Finances 101 for UK Immigrants


If you are immigrating to the UK to live and work, you will be learning a lot of new day-to-day tasks: you may be driving on the other side of the road, speaking another language and, certainly, walking unfamiliar streets. At the same time you may need to learn new ways of managing and using your money while you are living in the UK, which is why this guide covers everything from converting your currency, to retiring in your new home country.

Before you Immigrate to the UK


While the UK is a part of the European Union, the island continues to use the British pound sterling as its currency, so regardless of where you’re immigrating from, you are going to have to convert your money into British pounds and pence.

British pound to show managing finances in the UKYou can make the conversion less stressful by opening an international bank account before you move. This will allow you to manage your finances in both the UK and at home, and will eliminate the need to carry large wads of cash around upon arrival.

If you were to try and open a bank account upon your arrival in the UK, you would need to provide several forms of identification. However, by opening an international account before you leave, you simply need to provide a certified copy of your passport and one document that acts as proof of your address.

If you do decide you want to open an international bank account before you leave, choose a financial institution with a branch in both your home country and in the UK, and make a time to meet and discuss your options and needs with a member from your local branch.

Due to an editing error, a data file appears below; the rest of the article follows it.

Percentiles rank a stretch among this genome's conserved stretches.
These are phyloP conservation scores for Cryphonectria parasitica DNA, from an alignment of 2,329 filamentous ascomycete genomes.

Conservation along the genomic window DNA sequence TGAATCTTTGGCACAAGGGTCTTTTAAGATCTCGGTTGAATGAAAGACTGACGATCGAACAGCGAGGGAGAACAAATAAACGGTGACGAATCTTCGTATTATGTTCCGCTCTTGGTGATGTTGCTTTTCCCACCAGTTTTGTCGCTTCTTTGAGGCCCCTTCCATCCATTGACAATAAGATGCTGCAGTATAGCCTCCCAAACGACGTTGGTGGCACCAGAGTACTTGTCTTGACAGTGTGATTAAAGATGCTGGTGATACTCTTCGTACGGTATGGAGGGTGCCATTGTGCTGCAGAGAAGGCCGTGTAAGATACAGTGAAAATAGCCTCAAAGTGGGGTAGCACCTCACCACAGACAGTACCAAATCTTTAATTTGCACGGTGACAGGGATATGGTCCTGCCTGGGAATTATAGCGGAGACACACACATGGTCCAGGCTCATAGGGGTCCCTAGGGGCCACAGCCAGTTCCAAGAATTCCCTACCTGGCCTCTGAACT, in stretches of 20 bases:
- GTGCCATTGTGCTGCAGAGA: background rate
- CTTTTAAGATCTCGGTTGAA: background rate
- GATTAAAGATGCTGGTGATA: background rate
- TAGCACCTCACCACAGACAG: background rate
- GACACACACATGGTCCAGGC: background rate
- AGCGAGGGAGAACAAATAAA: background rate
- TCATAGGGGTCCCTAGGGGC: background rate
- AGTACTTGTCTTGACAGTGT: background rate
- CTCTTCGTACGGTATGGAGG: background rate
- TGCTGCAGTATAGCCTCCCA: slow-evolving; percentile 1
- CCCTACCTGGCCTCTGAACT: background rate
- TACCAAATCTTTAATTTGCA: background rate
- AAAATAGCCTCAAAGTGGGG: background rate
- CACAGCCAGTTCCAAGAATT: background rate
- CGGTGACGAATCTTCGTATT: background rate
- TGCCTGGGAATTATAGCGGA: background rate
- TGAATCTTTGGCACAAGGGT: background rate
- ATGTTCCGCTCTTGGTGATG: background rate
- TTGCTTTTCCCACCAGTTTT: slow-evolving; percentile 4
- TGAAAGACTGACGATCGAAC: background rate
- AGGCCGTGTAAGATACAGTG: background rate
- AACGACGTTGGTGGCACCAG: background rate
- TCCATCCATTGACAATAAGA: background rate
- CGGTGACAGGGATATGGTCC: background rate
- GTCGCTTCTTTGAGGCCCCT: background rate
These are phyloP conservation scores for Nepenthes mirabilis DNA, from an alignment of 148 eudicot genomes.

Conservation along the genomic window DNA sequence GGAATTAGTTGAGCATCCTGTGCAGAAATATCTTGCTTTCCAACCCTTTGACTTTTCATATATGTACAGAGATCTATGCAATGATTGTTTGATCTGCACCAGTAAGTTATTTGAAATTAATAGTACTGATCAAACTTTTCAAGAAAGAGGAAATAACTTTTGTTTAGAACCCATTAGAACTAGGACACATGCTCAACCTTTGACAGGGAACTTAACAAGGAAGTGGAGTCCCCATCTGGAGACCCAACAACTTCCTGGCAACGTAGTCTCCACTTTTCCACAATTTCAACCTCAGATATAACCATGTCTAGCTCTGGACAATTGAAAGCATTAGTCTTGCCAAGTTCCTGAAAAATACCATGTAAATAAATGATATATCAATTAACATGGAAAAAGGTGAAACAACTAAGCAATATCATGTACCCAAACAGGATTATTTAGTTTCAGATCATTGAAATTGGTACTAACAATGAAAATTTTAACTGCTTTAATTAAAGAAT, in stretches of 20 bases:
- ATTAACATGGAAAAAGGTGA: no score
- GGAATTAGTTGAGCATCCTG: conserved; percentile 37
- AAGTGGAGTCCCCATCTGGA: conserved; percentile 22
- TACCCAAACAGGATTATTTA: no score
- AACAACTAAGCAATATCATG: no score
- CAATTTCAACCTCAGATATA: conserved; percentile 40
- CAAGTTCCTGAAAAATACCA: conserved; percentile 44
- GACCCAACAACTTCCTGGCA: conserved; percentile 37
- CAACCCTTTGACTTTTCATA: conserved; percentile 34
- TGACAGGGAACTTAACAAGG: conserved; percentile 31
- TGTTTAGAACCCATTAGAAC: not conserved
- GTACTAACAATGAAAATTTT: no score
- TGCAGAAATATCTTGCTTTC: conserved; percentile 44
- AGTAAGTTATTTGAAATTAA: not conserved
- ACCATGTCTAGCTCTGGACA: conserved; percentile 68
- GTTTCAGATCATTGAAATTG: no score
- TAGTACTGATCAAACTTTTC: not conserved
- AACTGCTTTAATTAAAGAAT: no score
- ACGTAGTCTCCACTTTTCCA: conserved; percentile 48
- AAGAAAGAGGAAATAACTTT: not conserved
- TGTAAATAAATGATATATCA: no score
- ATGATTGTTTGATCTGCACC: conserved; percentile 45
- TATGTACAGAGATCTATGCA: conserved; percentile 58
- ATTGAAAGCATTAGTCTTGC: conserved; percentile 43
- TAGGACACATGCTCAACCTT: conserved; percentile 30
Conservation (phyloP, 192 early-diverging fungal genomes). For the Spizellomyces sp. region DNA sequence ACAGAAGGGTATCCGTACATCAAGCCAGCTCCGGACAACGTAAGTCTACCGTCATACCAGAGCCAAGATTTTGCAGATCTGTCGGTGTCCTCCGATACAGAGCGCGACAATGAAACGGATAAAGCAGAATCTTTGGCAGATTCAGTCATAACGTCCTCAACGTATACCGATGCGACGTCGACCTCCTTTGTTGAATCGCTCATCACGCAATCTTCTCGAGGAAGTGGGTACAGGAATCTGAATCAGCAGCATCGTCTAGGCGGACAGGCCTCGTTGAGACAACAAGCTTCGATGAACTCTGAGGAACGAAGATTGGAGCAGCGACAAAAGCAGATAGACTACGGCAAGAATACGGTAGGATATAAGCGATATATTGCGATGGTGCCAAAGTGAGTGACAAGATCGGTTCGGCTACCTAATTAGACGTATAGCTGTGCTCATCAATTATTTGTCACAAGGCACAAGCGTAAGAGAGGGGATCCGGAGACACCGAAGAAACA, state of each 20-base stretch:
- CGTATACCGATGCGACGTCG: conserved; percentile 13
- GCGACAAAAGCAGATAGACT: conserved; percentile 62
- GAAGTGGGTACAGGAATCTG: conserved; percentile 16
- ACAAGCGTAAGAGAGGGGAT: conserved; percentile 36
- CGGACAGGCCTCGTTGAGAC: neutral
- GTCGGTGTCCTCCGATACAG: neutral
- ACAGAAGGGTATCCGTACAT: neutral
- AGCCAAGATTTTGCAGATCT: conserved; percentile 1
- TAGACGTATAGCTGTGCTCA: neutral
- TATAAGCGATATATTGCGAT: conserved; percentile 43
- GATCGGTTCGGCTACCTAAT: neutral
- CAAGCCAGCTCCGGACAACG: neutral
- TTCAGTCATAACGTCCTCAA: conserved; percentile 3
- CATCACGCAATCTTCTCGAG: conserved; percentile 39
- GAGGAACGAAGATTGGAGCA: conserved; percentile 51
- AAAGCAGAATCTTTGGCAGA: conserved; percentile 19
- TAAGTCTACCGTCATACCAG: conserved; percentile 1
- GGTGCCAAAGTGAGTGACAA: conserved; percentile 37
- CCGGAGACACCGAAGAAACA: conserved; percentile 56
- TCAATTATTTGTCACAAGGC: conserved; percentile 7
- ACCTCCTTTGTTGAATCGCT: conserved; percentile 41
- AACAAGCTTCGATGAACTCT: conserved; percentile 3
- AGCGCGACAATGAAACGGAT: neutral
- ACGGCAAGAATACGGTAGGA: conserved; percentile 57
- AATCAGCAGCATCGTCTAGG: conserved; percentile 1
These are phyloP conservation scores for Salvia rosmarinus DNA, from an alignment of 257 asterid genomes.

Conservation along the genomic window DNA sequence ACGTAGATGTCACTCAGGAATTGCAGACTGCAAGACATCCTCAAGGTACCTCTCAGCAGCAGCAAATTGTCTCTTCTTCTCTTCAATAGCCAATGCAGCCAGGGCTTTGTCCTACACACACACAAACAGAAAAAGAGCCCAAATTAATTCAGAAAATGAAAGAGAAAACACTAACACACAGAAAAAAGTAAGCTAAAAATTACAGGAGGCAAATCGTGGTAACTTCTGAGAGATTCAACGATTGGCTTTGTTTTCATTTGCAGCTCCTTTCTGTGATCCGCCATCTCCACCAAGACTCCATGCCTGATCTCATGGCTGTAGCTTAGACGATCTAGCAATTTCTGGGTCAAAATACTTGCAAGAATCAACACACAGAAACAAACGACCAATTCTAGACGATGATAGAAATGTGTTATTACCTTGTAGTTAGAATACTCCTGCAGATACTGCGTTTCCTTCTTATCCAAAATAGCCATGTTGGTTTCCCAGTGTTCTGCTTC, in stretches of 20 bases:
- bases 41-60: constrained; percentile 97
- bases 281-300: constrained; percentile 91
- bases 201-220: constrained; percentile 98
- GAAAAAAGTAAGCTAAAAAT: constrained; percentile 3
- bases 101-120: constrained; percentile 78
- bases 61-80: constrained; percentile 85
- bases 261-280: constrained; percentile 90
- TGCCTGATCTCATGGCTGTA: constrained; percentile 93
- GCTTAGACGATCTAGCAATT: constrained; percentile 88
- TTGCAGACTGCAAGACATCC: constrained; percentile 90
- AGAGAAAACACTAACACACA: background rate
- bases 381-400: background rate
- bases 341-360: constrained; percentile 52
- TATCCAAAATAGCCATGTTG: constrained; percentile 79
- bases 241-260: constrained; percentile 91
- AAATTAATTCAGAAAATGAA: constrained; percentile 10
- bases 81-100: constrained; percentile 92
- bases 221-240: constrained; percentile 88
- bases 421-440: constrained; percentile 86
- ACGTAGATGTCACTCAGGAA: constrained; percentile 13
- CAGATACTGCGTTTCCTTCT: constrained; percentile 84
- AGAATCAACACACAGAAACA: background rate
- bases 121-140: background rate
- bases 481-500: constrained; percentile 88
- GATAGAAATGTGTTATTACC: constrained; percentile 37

Opening a Savings Account in the UK


As a non-UK citizen living in the UK (but who has the intention of ultimately returning home), you are classified as an RND, or Resident Non-Domiciled. This means that you are able to base your UK bank accounts offshore, and that you can take advantage of tax benefits, if your account is held in the Isle of Man, or Jersey.

On the other hand, RND status also comes with its own drawbacks. For one, it means that you arrive in the UK with no credit history, and will therefore be viewed by most banks as a risk. Thus for the purpose of building credit, it does pay to compare the local financial institutions, and do what you have to in order to open a simple savings account onshore.

What’s more, opening a local bank account will make it easier to access your money without worrying about international transaction fees, and in most cases, you will need a local bank account where your employer can deposit your wages, if you are immigrating to the UK for work.

Therefore, use the following steps to help you easily apply for a UK savings account:
  • Ask for assistance: If you are immigrating for work, ask your employer if they can offer you any assistance in opening a savings account, because if they employ a large number of non-UK workers, they may have established a relationship with a local bank, and this will act as a reference for you to reduce your risk. Similarly, if you are immigrating to study, ask your university if they have any information or partnerships.